An 83-year-old man with DM and chronic kidney disease noticed color changes in his toes for 4 years and had small ulcers and purplish-reddish plaques on his right toe for 2 years. The patient received conservative treatment for the skin lesions at a local dermatology clinic, resulting in repeated exacerbations and remissions. Skin biopsy was performed to exclude malignant skin diseases. During that time, arterial bleeding from the punctured site was confirmed. Consequently, he was referred to our department with a possible AVM. During physical examination at his first visit to our department, dark reddish-brownish macules and ulcers were observed on the right second and third toes (Fig. 1A). Although the pulsation of the dorsalis pedis artery (DPA) of the affected limb was palpable and the ankle–brachial index was 1.10, the skin perfusion pressure was only 20 and 30 mmHg on the dorsal and plantar surface, respectively, indicating severe ischemia of toe and forefoot. Ultrasonography revealed an AVM around the right second metatarsophalangeal joint (Fig. 1B), which attributed to arterial steal phenomenon. Computed tomography (CT) angiography revealed an AVM around the right second metatarsophalangeal joint (Fig. 1C). The right DPA was occluded in the middle, raising suspicion of CLTI (Fig. 1D). Routine hematological and biochemical tests indicated elevated blood urea nitrogen and creatinine (28 and 1.7 mg/dl, respectively), and HbA1c was 7.1%. Serological testing for HIV yielded negative results. Skin biopsy revealed dermal capillary proliferation, extravascular leakage of red blood cells, and hemosiderin deposition in the interstitium. Immunohistochemical analysis revealed negative staining for HHV-8 and positive staining for CD34 in the vascular endothelial cells (Fig. 1E). Based on these results, a diagnosis of PKS with CLTI. The following points were discussed for treatment: (1) ligation of AVM was difficult due to bleeding from AVM; (2) embolization could control the AVM itself, however, ischemia in the toes, where blood flow is reduced by diabetic atherosclerosis, was thought to be exacerbated by embolization. Due to the difficulty of eliminating AVM without resorting to minor amputation, conservative treatment was recommended. The skin lesion was managed without ulcer recurrence for 2 years since it healed with conservative treatment, such as antibiotic ointments and Fiblast Spray, known as recombinant human basic fibroblast growth factor (KAKEN PHARMACEUTICAL CO., LTD. Tokyo, Japan). Unfortunately, the lesion finally deteriorated due to infection, after 2 years of follow-up (Fig. 2A), leading to increased foot pain, and C-reactive protein was detected (3.0 mg/dl). The patient was treated with intravenous ampicillin/sulbactam (1.5 g q12hr) for 14 days based on the wound culture results. Next, to manage this deterioration of the skin lesions, minor amputation was necessary, but arterial bleeding was identified during biopsy, so it was considered that amputation was high risk of bleeding. Therefore, endovascular embolization was primarily indicated because of controlling AVF flow for a preoperative adjuvant before minor amputation and reduction of the risk of bleeding during surgical resection, with risk of progression of foot ischemia. As a result, the patient was admitted and AVM was controlled through transarterial embolization. To perform embolization, a 4-French sheath was anterogradely inserted into the right common femoral artery. The nidus structure of the AVM was identified and embolized using a mixture of N-butyl cyanoacrylate (NBCA) and lipiodol at a 1:5 dilution, introduced through the DPA and plantar artery (Fig. 2B–E). The patient was discharged once the ulcer improved after the antibiotic treatment and embolization (Fig. 2F). This procedure resulted in decreased contrast enhancement of the nidus. CT angiography after embolization showed decreased AVM flow compared with before (Fig. 2G). Unfortunately, he was readmitted owing to deterioration of the skin lesions on the toes 14 days after embolization (Fig. 3A). It could be deteriorated owing to progression of toe ischemia and infection caused by the embolizing to blood flow not only AVM but outside the AVM. To address this worsening situation, forefoot amputation was performed at the Lisfranc joint, accompanied by surgical resection of the AVM (Fig. 3B–C). The wound healed successfully, and gait function was regained with the use of assistance equipment (Fig. 3D–F). The entire treatment process required 4 months. Postoperatively, the patient was followed by CT angiography (Fig. 3G). No recurrence was observed for 1 year.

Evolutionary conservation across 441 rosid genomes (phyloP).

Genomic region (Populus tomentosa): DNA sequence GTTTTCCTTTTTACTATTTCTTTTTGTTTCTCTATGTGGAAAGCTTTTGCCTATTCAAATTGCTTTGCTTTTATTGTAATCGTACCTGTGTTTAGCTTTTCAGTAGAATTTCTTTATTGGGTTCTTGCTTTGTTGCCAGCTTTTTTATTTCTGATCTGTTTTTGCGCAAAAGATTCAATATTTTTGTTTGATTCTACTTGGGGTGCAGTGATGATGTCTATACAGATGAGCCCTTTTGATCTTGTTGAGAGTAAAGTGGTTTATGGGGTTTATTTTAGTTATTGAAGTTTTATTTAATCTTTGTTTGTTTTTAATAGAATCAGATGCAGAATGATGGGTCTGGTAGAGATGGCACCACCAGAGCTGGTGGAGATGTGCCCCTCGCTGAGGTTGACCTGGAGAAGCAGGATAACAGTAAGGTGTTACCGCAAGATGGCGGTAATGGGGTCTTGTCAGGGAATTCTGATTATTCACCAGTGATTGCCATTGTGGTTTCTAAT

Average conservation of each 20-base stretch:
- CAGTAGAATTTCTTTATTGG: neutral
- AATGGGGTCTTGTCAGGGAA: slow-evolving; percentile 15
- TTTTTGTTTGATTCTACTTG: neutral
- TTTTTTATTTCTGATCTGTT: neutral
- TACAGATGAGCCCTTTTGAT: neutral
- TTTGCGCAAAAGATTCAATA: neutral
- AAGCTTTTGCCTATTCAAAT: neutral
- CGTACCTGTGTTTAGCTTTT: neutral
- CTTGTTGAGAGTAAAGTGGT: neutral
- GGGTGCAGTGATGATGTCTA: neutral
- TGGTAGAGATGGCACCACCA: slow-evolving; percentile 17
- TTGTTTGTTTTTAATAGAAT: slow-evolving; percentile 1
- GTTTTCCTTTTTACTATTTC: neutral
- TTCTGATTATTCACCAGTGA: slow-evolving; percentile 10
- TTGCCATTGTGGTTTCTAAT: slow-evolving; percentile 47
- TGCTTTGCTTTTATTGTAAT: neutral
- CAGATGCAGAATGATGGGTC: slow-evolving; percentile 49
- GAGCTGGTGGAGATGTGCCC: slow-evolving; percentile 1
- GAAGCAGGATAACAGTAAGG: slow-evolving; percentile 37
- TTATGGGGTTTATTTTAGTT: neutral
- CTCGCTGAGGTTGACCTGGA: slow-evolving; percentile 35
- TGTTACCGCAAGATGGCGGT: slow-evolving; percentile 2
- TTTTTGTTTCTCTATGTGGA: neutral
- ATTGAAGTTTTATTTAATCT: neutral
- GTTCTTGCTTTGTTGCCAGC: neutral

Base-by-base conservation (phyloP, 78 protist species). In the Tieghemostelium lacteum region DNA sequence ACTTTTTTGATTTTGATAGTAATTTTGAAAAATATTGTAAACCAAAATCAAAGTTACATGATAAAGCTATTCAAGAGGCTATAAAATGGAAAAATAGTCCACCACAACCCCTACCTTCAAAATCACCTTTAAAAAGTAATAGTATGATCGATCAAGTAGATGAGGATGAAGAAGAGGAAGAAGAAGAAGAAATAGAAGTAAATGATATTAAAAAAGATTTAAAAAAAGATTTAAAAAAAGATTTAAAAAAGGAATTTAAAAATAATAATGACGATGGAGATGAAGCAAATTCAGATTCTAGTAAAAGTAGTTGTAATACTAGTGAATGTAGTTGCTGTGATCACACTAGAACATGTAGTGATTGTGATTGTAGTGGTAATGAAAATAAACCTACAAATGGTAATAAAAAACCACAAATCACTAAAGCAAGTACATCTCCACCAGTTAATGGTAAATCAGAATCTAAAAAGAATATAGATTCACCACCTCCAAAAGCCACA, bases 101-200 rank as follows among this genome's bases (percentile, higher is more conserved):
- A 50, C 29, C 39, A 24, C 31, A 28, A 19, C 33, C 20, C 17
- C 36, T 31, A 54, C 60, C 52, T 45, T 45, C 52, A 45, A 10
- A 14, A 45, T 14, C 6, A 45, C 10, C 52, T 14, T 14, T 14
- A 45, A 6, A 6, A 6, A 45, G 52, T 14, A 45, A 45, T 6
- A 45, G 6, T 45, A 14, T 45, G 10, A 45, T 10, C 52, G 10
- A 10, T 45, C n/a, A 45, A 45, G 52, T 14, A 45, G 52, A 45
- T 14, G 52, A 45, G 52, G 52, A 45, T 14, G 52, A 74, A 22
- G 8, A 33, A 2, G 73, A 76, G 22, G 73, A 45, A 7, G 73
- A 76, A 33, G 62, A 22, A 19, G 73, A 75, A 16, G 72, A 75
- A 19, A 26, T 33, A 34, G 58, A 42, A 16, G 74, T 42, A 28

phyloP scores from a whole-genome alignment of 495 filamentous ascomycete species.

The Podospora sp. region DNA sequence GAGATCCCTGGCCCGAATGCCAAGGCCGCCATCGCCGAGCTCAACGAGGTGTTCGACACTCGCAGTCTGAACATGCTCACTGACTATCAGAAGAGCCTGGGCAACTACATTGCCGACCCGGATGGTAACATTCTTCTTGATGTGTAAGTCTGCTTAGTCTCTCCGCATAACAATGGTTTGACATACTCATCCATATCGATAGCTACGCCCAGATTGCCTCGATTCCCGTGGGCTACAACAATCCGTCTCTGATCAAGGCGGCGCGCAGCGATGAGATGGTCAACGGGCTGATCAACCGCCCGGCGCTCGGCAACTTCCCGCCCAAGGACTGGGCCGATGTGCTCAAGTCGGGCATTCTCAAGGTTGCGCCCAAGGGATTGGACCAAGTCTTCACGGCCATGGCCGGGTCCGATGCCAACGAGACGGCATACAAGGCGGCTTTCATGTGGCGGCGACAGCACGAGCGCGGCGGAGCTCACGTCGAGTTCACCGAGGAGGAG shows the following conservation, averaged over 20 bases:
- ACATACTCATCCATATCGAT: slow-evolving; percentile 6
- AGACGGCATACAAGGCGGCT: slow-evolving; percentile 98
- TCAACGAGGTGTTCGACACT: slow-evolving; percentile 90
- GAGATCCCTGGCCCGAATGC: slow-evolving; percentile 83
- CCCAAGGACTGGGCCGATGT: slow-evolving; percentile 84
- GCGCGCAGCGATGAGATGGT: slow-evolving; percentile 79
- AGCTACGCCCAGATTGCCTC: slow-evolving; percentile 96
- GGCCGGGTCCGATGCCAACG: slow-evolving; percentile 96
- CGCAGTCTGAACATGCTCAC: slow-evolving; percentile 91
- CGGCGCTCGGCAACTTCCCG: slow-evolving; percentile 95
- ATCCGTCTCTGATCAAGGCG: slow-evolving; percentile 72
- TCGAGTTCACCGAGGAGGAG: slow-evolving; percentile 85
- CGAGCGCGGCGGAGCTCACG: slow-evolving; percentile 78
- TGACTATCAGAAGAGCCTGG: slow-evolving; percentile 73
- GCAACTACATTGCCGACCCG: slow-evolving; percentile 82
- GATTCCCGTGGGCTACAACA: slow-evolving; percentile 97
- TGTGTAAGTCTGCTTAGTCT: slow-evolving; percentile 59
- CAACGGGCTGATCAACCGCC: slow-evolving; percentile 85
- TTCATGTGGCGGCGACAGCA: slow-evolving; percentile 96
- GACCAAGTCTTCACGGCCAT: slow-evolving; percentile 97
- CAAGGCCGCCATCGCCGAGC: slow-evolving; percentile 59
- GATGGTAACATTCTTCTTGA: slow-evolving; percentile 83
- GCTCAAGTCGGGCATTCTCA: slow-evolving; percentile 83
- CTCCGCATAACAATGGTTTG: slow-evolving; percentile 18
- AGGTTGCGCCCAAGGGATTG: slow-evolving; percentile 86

Fig. 1
figure 1

Preoperative findings. Color changes in the toes (A). Arteriovenous malformation (AVM) around the right third metatarsophalangeal joint detected by ultrasound sonography (B). Computed tomography angiography showed arterial and venous perfusion in the right lower extremity at the arterial phase and atherosclerotic lesions of the left infrapopliteal arteries (C). AVM around the right second metatarsophalangeal joint and atherosclerotic lesions in the right dorsalis pedis artery, indicated by arrowhead (D). Skin biopsy revealed dermal capillary proliferation by arrowhead, extravascular leakage of red blood cells by arrows, and hemosiderin deposition in the interstitium (H&E × 100). Human herpes virus-8 staining was negative (×100). CD34 staining was only positive in the vascular endothelial cells (×100) (E)

Fig. 2
figure 2